Jaha Koo Pairs the Deadly Serious with the Whimsical in ‘Cuckoo’

The South Korean artist uses a trio of chatty rice cookers to delve into the dark and desolate sides of his country’s past and present. The U.S. premiere of Cuckoo runs at On the Boards through Sunday.  


It dives in fast. Video projected on a back screen shows discussions of debt-to-equity ratios and interest rates. International Monetary Fund members negotiate a country’s economic fate. Politicians strike deals.

And then, a pundit: Today is National Humiliation Day.

Rioting, fire, violence, protests. Stern faces. Desperate leaps. Scenes flash by across the years. 1997 … 2000 … 2001 … 2003, 2005, 2008, 2009, 2013, 2015, 2016 …

And the clashes continue. Amid fires on the streets, the flags of South Korea and the United States wave above the protests.

Lights fade out, and back up on a solitary performer with a serious demeanor. He begins his tale in fast-speaking Korean, as translations in English are projected on the video screen behind.

As artist Jaha Koo, an unassuming 36-year-old from South Korea, digs in, the delivery methods lighten but the topic never does. Cuckoo is his recitation of the recent history of a country, his country, in what he’s dubbed “a society under pressure.” He’s chosen three Cuckoo rice cookers — Hana, Duri, and Seri — to tell the story with him. The metaphor isn’t cloaked: with pressure and boiling water, they cook the hard grains; and if all goes well, they stop just short of steaming over. That, Koo surmises, is much like the state of affairs in his home country: putting pressure on its citizens just to the point of boiling over.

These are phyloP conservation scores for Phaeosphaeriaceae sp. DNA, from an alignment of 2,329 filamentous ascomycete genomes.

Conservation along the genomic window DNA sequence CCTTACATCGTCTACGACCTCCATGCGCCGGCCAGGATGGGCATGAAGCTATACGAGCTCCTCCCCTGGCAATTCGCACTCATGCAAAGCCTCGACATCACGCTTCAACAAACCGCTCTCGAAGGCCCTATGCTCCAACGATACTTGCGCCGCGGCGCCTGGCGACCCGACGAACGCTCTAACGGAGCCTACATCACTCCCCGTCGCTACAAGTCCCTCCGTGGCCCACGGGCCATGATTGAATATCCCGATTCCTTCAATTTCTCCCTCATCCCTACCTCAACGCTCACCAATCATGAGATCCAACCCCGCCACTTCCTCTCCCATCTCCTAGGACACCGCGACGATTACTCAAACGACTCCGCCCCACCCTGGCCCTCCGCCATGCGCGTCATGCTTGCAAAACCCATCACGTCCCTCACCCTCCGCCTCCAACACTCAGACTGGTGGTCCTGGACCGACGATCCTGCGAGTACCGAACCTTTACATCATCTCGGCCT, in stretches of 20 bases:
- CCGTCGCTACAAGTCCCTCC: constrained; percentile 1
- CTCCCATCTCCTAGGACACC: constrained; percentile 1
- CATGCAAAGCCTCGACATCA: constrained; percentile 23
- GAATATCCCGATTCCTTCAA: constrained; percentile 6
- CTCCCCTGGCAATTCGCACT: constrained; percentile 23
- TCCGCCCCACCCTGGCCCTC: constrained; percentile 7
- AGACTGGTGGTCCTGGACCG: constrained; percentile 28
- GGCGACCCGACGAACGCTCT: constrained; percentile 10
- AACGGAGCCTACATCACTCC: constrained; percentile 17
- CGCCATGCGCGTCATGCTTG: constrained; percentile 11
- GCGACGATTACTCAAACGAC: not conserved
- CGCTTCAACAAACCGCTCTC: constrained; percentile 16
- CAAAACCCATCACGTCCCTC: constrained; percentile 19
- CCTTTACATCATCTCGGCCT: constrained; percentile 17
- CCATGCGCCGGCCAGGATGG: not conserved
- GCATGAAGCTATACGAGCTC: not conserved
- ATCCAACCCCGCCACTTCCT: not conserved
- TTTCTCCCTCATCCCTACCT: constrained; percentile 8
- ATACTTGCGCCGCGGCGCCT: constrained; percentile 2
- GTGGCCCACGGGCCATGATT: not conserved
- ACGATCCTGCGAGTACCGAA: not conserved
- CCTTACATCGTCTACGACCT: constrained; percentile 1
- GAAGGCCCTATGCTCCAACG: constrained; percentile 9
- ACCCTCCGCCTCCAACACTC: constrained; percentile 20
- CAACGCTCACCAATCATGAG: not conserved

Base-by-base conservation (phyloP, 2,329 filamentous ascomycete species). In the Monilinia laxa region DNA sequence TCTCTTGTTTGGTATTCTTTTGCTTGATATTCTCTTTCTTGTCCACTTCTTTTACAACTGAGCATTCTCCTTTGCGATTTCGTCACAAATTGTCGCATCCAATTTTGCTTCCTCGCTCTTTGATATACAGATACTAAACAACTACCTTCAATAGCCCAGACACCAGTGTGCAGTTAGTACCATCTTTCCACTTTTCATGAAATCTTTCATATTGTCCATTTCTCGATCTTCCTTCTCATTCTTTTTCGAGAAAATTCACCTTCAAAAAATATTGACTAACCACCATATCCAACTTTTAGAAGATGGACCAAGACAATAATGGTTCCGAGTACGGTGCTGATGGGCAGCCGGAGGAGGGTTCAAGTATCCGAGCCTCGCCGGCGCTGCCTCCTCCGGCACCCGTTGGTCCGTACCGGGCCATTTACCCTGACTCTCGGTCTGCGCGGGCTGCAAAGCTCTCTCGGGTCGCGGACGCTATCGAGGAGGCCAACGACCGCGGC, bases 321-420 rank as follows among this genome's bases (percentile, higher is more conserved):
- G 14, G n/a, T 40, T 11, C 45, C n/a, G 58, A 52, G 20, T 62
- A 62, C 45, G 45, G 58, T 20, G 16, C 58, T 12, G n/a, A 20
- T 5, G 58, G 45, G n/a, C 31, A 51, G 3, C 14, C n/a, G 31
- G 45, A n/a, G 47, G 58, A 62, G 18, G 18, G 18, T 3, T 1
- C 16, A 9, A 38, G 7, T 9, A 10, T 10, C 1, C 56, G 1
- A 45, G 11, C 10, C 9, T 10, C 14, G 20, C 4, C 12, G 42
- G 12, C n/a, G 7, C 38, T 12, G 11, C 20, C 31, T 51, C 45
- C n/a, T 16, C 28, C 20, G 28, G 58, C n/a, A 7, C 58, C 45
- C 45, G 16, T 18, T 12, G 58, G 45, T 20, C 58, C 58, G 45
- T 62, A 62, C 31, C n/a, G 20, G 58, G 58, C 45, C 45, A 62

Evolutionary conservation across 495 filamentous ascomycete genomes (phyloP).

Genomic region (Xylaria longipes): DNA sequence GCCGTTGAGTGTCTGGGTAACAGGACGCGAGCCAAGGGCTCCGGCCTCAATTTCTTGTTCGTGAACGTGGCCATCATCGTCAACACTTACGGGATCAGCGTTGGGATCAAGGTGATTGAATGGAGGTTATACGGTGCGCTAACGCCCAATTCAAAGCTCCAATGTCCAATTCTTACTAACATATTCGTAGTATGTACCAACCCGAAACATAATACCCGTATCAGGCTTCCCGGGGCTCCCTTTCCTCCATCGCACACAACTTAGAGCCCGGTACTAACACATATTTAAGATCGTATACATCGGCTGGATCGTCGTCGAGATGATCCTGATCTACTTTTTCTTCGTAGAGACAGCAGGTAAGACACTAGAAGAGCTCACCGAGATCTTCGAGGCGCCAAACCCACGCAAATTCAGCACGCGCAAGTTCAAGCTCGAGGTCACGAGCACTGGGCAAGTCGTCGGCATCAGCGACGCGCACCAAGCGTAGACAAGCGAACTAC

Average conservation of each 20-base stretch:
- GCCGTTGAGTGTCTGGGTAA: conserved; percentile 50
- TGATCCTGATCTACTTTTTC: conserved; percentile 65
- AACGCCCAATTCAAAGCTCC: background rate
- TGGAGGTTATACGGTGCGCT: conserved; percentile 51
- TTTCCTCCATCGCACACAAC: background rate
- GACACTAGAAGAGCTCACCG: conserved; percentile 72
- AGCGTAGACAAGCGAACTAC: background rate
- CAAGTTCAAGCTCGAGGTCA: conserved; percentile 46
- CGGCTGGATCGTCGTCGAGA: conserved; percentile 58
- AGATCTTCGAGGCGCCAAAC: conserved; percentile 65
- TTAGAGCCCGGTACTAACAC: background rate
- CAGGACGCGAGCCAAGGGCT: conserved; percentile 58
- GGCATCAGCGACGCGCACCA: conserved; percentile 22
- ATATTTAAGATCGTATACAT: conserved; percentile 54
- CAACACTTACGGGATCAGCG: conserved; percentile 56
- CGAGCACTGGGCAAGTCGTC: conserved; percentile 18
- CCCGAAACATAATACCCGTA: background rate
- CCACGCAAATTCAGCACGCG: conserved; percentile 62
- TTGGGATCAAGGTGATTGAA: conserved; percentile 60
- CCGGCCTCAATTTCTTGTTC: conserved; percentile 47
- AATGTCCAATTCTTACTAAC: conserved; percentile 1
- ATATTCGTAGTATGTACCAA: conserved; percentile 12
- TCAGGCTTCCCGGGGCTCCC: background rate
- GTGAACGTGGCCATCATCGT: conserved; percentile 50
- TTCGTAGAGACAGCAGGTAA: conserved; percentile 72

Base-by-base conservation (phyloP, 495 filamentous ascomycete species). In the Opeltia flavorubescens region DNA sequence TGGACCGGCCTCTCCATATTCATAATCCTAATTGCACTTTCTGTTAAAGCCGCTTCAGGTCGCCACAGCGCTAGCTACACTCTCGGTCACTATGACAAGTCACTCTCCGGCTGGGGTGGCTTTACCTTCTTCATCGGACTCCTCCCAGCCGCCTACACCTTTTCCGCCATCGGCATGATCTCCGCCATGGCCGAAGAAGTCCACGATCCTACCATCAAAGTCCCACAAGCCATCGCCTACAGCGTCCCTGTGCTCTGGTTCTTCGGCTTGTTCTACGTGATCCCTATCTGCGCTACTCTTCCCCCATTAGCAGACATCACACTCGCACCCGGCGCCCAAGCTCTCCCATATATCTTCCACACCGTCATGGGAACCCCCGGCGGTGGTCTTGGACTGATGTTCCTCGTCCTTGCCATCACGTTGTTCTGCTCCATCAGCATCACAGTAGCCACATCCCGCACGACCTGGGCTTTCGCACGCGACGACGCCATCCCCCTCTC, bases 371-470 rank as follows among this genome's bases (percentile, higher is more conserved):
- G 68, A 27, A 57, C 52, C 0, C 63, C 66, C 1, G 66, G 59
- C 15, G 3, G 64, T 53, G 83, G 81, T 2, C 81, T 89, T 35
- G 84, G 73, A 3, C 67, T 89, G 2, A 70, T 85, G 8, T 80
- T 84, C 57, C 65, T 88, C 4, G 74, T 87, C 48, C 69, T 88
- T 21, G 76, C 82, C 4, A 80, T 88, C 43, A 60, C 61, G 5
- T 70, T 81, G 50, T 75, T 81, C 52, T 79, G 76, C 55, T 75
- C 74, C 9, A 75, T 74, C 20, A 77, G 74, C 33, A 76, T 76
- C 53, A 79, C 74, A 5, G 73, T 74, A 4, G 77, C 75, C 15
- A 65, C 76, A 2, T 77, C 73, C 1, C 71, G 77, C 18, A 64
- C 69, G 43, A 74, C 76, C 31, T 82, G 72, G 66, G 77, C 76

Unlike the Cuckoos, sometimes, they do.

In a crisis that’s too easily glossed over in numbers and news bites, Koo puts it in personal terms. He tells of the loss of a close friend, Jerry; of the “screen door,” a contraption installed to keep people from leaping in front of trains, a popular method of suicide; and of the 2002 World Cup, hosted in South Korea and Japan — “It was the first time I saw crowds of joyful people in the streets” — in contrast to the familiar throngs of protesters. He places blame for his country’s economic crisis most heavily on Robert Rubin, Treasury secretary during the Clinton administration; and highlights a cruel irony as Rubin’s daughter-in-law, Gretchen, confidently champions her book/”movement,” The Happiness Project, on the screen behind him. In another scene, back in Korea, prominent lit-up crosses dotting the cityscape. They feel like another cruel, but familiar, irony; a suffering people under the watch of purported Christian charity and provision.

Throughout his performance, Koo looks a bit lost. It’s a quiet sadness. Resigned to the state of affairs — but not quite.

It sounds depressing, and to some extent it is. But Koo’s clever use of rice cookers adds whimsy to the severe. Each takes a personality of its own: Duri, the cynical one; Seri, the showiest; and Hana, the quiet workhorse, who cooks the rice that Koo will apportion with finesse and efficiency as the show comes to a close.

Koo’s delivery never feels comically strained, but stays buoyant enough to make the heavy topic accessible. And while it’s temping to want a “Now what?”, it seems his journey away from the severity of home, sharing his music and his story — a heavy heart and message draped in light — is his answer in itself.

It’s a deft balance, the whimsical and the deadly. Koo has managed to strike it just right.

Cuckoo runs through 1/26 at On the Boards, in Lower Queen Anne. Tickets are $32 ($37 with fees); info hereAccessibility notes: restrooms are gender-neutral and multi-stall; theatre and common areas are wheelchair accessible. Financial accessibility: discounted ticket options are limited, but learn more about the Ticket Bank here.

Chase D. Anderson is Editor & Producer of